Reviews by L. J. Roberts

C. J. BOX – The Disappeared. Joe Pickett #18. G. P. Putnam’s Sons, hardcover, March 2018.

First Sentence:   Wylie Frye was used to smelling of smoke and that was long before he became a criminal of sorts.

   Wyoming’s new governor wants Game Warden Joe Pickett to find a wealthy Englishwoman and ad-agency CEO who disappeared after staying at the dude ranch where Joe’s daughter, Sheridan, works. Joe’s friend, master falconer Nate Romanowski, wants Joe to find out why the falconers can no longer hunt with eagles in spite of having valid permits. Joe wants to know why the Game Warden from the area where the ranch is located has also disappeared. And who is working hard to make Joe go away?

   Box is very good at creating a sense of place, and a sense of cold— “Twilight in the mountains brought a special kind of cold. It crept out from the darkness of the lodge pole pine forest where it had spent the daylight hours and it slithered across the top of the snow to sting every inch of exposed human skin. Sounds became sharper and the snow itself became a different texture that squeaked like nails on a chalkboard with every footfall.”

   His description of what it’s like to drive during the winter in the mountains conveys some of the dangers involved. And most of us don’t think about the risks inherent with snowmobiling. There is fascinating information about the use of predator birds for protecting flocks and endangered birds, as well as killing animal predators, and all the political machinations involved. The relationship of falconry to Shakespeare is a nice touch.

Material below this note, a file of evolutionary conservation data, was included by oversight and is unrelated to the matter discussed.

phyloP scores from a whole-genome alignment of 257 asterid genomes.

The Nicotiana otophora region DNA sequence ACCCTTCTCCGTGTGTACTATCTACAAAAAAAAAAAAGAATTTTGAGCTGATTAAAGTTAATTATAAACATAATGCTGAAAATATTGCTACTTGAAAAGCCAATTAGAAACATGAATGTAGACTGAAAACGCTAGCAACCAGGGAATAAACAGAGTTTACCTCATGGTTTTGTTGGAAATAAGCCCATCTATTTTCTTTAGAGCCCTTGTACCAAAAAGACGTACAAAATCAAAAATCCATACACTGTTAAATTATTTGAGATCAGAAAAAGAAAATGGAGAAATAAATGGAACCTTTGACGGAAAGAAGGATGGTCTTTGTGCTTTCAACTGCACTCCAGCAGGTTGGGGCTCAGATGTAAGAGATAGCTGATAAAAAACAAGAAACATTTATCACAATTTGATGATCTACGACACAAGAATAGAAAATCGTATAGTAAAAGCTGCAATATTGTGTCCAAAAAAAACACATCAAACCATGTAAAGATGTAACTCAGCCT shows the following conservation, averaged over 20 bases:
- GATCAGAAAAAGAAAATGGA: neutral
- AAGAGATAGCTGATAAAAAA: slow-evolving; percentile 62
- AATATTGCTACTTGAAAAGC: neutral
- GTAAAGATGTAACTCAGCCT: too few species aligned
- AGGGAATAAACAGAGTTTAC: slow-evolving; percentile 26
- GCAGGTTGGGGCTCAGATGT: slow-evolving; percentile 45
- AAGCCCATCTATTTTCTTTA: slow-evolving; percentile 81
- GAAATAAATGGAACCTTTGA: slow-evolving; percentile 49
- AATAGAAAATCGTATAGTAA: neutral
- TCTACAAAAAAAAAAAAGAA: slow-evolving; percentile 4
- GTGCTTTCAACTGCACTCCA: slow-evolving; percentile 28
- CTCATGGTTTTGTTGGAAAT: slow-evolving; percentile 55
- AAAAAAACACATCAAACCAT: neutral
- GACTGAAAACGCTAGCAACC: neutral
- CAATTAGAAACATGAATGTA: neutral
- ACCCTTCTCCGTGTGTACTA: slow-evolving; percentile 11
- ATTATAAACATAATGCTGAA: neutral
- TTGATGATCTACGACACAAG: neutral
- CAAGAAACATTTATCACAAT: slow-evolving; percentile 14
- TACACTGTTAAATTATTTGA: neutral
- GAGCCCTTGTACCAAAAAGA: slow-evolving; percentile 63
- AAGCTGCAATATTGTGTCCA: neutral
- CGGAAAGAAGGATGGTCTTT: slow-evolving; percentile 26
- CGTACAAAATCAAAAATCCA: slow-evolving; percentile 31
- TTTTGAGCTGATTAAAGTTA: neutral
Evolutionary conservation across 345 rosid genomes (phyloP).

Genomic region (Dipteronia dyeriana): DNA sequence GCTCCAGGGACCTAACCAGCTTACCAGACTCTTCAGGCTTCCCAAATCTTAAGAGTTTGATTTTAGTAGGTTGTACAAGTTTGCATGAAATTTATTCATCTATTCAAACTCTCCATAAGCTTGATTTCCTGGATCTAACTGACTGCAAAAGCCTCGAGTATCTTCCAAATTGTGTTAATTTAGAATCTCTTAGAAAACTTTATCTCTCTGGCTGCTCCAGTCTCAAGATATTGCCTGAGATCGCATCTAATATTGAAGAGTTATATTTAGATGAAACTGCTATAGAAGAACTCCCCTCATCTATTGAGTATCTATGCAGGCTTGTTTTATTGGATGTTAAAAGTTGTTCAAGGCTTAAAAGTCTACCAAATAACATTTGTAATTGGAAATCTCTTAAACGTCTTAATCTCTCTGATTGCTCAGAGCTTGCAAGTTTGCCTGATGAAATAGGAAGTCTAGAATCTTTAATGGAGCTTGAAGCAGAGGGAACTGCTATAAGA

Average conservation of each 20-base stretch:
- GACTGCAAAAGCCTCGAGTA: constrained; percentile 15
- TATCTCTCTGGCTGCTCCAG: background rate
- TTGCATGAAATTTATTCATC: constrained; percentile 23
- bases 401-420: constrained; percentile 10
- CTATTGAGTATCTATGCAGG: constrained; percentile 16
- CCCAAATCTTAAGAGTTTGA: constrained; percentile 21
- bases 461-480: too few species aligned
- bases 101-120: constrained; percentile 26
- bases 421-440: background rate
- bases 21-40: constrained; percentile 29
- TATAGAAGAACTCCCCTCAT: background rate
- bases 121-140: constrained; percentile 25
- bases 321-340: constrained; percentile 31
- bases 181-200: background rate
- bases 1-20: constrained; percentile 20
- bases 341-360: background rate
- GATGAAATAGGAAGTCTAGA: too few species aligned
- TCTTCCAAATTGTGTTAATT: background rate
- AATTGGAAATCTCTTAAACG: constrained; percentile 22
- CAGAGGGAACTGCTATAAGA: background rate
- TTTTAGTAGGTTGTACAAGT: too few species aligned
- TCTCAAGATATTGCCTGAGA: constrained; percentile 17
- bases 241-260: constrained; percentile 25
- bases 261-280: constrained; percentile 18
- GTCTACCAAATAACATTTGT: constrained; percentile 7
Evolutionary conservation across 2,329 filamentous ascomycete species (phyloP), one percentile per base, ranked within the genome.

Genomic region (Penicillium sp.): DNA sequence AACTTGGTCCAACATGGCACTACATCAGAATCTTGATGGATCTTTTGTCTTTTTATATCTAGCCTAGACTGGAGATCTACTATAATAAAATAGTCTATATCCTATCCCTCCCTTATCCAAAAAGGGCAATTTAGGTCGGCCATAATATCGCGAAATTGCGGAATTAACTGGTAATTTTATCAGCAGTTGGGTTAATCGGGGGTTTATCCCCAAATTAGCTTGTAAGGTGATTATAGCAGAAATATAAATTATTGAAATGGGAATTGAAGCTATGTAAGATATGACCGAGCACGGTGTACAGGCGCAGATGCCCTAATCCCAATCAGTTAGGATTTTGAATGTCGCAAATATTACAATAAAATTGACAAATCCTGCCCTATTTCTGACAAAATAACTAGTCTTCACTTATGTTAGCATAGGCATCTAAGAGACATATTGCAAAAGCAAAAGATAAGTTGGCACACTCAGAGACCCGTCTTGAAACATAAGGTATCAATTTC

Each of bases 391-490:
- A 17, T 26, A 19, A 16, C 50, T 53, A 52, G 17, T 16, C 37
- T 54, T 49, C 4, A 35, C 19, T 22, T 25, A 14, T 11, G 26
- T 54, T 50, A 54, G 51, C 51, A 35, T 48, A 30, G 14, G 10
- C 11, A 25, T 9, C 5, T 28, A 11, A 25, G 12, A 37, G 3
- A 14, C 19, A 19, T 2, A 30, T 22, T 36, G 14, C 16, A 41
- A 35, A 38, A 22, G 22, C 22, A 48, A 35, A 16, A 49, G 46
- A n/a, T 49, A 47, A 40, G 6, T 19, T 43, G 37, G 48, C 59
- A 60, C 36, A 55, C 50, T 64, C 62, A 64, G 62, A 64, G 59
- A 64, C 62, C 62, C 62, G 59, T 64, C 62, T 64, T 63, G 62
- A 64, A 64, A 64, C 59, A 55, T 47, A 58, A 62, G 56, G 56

The perspective Joe has on how his relationship has changed with his now-grown daughter is one with which most can identify in some way. For those who have followed the series, it is particularly poignant. The contrast of Joe and Nate is always interesting. They truly are light and dark. Lance, Sheridan’s boyfriend, is someone of whom I hope we see more.

   There’s a lot in this book, almost too much. The threads do come together but awkwardly. There isn’t the cohesion one finds in Box’s previous books, and even the humor and suspense are less apparent. The motive is rather weak and far-fetched, particularly when we learn who is behind everything, and the ending rather abrupt. One dearly hopes Box isn’t getting tired of his series.

   The Disappeared is not Box’s strongest book, but it’s still better than a very good book by other authors. There is an excellent twist, and a good “Western” ending.

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Bibliographic Note:   Box has written a book in this series every year since 2001.